Signing up as a tortoise was a no-brainer as I was not in league with the Hares like I was last year. I won’t go into the nuances of the Tortoise/Hare divisions and their particular rules and restrictions, as you can find that on their website RRR100.


Where do you start when you feel like you are at ground zero? A race strategy and plan. I grabbed my statistics from last year (if you don’t know already, it was an interesting year last year as I dealt with blind running for about 30 miles ~ RRR 2016) and I started trying to determine what I was capable of. I made it easy and took RRR’s already formulated 24 hour plan, which seemed ludicrous considering I had no business running in 24 hours untrained. Ehhhh, good enough. I backwards planned for food, hydration, gear and pacing. AJ and I have been through every 100 mile race together and have been through some amazing battles and adventures, so he was on board for a long section of  pacing. Much to my surprise and pleasure, my good buddy Jon Ahern (I paced Jon at the Leadville 100 this summer) offered to make the trek up to Steamboat Springs to also pace me a big section of the race. Everything was coming together …except the cold I came down with 10 days before the race. I have a history of not recovering from colds for up to 4 weeks …and this would be the case again heading into the race unfortunately.  Update ~Diagnosed a week later with a sinus infection and mild upper respiratory infection ...wonder what from?  😏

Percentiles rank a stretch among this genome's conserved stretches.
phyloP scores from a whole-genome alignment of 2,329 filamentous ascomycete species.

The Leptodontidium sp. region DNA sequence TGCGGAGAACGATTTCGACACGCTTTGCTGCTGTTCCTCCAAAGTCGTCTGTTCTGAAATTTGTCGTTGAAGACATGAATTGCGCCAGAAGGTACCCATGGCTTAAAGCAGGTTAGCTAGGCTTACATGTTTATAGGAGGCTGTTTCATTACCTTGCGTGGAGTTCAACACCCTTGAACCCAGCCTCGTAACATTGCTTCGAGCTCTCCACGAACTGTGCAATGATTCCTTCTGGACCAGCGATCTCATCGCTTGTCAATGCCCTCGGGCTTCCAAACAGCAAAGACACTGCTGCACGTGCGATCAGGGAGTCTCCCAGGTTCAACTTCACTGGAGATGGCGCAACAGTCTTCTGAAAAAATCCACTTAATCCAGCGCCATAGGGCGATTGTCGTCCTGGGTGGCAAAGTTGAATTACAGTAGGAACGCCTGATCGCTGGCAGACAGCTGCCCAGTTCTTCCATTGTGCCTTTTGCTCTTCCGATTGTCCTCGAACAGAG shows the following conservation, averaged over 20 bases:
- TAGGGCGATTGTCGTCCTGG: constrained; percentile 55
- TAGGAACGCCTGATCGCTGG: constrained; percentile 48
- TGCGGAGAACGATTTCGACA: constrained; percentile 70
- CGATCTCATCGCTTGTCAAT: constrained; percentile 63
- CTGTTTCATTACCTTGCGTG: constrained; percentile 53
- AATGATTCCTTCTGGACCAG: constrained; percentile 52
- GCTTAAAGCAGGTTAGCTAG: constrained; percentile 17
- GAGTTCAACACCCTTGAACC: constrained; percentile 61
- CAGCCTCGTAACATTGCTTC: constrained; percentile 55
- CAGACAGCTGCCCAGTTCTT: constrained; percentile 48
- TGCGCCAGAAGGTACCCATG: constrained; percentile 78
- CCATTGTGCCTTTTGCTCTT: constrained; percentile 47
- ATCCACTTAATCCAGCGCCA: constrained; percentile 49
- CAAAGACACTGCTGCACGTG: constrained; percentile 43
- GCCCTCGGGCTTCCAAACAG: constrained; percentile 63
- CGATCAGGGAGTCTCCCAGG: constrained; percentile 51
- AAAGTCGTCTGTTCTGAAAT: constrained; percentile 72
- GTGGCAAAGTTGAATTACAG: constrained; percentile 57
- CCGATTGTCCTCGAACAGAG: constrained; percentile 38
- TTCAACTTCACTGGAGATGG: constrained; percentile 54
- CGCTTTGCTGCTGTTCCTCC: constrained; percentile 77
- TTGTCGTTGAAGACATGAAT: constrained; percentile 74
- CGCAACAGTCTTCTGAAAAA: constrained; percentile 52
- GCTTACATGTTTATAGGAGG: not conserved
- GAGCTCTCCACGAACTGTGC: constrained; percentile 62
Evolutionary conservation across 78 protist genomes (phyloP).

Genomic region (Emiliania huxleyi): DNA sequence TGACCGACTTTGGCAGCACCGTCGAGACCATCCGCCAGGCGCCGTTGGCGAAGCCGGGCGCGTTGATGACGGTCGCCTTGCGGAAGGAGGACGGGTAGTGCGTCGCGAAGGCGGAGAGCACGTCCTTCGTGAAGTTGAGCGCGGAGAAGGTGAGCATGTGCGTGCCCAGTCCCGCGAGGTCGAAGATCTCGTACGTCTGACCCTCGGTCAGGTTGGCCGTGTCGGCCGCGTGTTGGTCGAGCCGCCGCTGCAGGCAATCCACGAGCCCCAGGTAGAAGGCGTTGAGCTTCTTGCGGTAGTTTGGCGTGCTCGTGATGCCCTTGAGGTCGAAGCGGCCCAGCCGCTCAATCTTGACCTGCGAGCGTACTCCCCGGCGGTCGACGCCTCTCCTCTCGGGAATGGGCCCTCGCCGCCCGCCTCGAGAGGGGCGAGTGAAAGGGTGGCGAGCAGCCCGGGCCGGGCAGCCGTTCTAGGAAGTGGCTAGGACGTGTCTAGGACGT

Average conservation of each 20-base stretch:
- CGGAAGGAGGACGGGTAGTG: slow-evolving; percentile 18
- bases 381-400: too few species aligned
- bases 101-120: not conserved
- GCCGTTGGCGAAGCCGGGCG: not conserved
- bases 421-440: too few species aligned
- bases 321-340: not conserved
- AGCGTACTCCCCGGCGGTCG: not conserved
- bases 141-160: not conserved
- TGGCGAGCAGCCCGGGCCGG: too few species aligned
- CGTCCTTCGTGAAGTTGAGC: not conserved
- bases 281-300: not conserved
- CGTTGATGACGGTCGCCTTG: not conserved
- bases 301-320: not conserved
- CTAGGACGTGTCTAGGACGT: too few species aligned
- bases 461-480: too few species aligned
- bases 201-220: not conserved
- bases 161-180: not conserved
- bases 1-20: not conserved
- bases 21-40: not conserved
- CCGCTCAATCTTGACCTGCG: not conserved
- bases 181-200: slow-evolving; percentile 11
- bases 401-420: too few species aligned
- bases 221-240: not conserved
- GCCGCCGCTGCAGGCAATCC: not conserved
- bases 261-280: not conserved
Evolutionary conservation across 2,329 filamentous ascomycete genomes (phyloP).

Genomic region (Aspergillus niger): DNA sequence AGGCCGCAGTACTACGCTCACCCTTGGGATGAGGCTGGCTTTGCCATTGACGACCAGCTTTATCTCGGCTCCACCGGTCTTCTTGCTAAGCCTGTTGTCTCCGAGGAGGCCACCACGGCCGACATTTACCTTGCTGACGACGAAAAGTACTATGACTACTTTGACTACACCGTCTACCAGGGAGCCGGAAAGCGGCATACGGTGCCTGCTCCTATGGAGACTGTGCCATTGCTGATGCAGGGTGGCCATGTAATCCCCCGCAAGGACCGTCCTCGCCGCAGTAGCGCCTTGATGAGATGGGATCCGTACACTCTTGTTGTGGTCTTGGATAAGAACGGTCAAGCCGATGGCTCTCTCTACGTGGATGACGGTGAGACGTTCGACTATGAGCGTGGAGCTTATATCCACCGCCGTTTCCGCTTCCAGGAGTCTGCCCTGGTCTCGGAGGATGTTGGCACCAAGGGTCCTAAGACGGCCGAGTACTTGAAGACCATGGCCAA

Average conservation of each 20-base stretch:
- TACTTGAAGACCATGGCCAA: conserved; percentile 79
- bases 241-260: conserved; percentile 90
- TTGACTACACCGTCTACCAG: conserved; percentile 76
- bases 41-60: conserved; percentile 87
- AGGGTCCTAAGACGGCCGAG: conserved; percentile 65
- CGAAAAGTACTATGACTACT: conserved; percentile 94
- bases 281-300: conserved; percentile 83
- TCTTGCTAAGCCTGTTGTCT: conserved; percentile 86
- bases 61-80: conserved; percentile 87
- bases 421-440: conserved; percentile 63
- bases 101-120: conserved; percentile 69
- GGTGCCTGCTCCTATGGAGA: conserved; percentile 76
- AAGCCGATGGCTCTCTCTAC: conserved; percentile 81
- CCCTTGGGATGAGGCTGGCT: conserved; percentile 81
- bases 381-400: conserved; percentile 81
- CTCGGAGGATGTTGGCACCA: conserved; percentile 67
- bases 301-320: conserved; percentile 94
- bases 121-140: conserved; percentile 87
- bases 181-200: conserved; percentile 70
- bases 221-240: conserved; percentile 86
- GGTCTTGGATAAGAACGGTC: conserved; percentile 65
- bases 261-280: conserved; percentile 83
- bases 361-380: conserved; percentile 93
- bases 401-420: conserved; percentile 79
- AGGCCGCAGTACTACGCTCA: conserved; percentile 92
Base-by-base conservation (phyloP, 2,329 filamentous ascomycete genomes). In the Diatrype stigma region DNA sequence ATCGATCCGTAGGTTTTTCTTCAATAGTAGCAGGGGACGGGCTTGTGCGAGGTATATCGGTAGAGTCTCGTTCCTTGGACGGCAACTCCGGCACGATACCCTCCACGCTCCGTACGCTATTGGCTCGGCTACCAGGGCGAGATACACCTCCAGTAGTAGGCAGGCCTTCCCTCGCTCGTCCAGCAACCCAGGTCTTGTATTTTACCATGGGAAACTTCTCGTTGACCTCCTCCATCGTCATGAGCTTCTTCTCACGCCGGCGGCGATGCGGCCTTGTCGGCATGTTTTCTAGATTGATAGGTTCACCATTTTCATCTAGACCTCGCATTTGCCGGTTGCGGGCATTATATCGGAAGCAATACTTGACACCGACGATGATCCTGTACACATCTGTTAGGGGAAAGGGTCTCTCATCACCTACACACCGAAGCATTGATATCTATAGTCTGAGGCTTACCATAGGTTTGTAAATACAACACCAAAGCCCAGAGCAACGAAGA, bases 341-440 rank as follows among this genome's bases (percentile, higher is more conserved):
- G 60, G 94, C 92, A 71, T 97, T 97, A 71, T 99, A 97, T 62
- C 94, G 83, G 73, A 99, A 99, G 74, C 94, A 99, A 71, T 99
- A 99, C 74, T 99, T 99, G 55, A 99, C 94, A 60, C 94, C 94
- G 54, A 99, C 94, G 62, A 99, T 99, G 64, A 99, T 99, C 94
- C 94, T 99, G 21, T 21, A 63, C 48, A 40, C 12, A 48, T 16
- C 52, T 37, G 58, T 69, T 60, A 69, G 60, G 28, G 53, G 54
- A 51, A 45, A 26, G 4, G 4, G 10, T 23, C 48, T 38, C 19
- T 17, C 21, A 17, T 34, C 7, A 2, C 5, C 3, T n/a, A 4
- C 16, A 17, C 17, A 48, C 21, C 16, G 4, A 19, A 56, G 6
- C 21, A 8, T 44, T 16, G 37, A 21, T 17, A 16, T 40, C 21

AJ and I headed up to Steamboat to get settled the night before the race and Jon joined us just before bed. I hit the race meeting with my other good friends John (also racing) and Nicole Witcher. I picked up my bib, took my obligatory picture, went home and chilled with AJ and Jon. We talked race specifics and they tried to lift me up with confidence of which I had little. I had no idea what to expect and felt like 30 hours was a stretch let alone 24 hours. We’d find out soon enough. Bed time.

Is that skiing Cowboy taking a dump on my head???
~John Witcher

Start ~ Long Lake (mile 12)

The Witchers and my crew all walked to the start together and talked about the prior nights sleep and our nerves. I was just ready to get this crap-show started (the sooner we started, the sooner it’d be over). I didn’t have the best attitude, but I was tired of lamenting over it. We lined up and were off.

This course has three major climbs and the first one is a 3500 foot climb right out of the gate straight up the ski mountain in the first 5 miles. This is a brutal way to start the race pushing you straight into zone 5 heart rate. I immediately tried to get to the front and when the others started walking, I kept running up, up, up. After feeling like I was going to bust a lung, I finally made it to the top of Mt. Werner (in the lead) where I could open it up and start running, which felt great.